It wasn’t actually a choice I made. When I graduated, I moved to NYC without any jobs or commissions. I was actually pushing myself into doing books, but suddenly I got my first job from The New York Times through my school. They invited Josh Cochran to our gallery thesis talk, and he saw my works and introduced me to the art directors at the newspaper. After that, I got commissioned four times directly from different departments at The New York Times. Other clients probably saw my works there and contacted me. I also got an agent and more jobs in one month’s time. That was a lifesaver chance.
I am now pushing myself to do children’s books after several years of doing editorial work. It feels really awesome to do some longer projects again.
What’s been your most challenging project so far and why?
It must be a piece I did for CIO, a financial magazine. I sent out at least ten sketches, but the art director wasn’t very happy about them. That happened in the fourth month of my career, and all my works were editorial at that time. I just did them that way because I was freaked out about everything at that moment. So whenever I got a job, I try to do it perfectly as per the magazine’s directive; it didn’t matter if I personally liked the piece or not.
The art director ended up calling me and asking me a question that I still remember. She said, “What’s your favorite thing to draw in the world?” And I said, “People”. Then she asked me to do a sketch with people. And I realized all my older sketches were clichéd.
Could you pick one personal project of yours and tell us about what inspired it and its making?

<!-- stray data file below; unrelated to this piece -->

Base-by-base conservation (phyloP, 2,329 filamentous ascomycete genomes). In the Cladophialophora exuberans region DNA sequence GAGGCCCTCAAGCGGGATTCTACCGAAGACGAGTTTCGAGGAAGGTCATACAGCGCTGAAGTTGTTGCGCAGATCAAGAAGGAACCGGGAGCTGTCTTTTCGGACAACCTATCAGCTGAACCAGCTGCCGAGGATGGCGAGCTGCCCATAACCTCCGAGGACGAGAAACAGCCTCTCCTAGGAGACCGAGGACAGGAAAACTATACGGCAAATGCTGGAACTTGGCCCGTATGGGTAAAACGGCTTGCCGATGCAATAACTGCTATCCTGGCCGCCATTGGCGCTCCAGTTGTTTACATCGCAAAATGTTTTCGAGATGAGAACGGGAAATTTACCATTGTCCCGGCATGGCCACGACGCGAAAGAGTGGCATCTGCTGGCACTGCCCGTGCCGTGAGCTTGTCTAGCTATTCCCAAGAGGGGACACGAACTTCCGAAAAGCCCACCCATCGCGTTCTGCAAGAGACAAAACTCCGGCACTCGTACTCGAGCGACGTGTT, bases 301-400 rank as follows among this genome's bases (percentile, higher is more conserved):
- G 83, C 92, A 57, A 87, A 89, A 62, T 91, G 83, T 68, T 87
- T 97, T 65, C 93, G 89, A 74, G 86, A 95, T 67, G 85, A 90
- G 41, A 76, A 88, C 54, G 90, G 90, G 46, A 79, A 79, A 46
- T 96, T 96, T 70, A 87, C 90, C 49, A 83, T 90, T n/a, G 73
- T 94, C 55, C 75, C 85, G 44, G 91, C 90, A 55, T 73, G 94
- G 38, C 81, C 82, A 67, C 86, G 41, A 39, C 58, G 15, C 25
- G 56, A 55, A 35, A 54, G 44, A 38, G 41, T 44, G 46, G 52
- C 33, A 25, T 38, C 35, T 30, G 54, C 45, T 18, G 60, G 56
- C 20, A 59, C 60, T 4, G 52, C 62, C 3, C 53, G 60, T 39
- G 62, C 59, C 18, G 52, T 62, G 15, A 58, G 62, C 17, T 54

It must be the recent work I did for a really fun show called Mango and Papaya in the New York City. The theme for the piece was Love & Naked. I started this piece with only the keywords in my head. I just wanted to enjoy the moment when the crayon touches the paper, and to see what magical things will happen because of that. I was addicted to it, and kept creating the shapes and colors on a huge piece of paper. When I enjoy doing a piece, I will love it no matter what, even when other people don’t think it’s one of my best works.
How do you balance between your commercial work and personal projects?
I doodle a lot. I love sketchbooks and treat them like personal projects.
Do you follow any particular work rituals? Also, tell us a bit about your workspace.
I am a freelancer, so I work out of my home. I love working in my pajamas. My work desk has a super tall table and chair, and I love working on it.
How much and in what specific ways does technology help you as an artist?
I started doing art on a computer when I was little, so I was never afraid of the digital media. I use it pretty much for everything. But I have told myself that it is just a tool. I don’t take it too seriously. If you are a good illustrator, you can handle all kinds of tools. The only thing that makes a difference is your hand.
How does New York inspire you and your work? What do you like and dislike most about it?
New York has a very unique style of living. There is art everywhere. Even in the MTA train, they use works by the best illustrators in the world. I love being a little stone in a huge shore, and that pushes me to roll myself further.
What I dislike about New York is that it can be really expensive and harsh. The competition can make someone successful but it can also pull someone to the ground in just a second. It tells me what the true world is.
When I enjoy doing a piece, I will love it no matter what, even when other people don’t think it’s one of my best works.
Who are the visual artists around the world that you really admire?
I really love Hayao Miyazaki. He is the best. My color sense is quite influenced by his animation.
What are some of your biggest inspirations in life (Books/Art/Movies/Music etc.)?
I do music myself, so whenever I find time, I play the guitar. I used to sing jazz in China when I was in college. I also love books and video games.
What are you currently working on?
I am currently working on an 80-page book with Nobrow.
You can read the rest of the issue three here.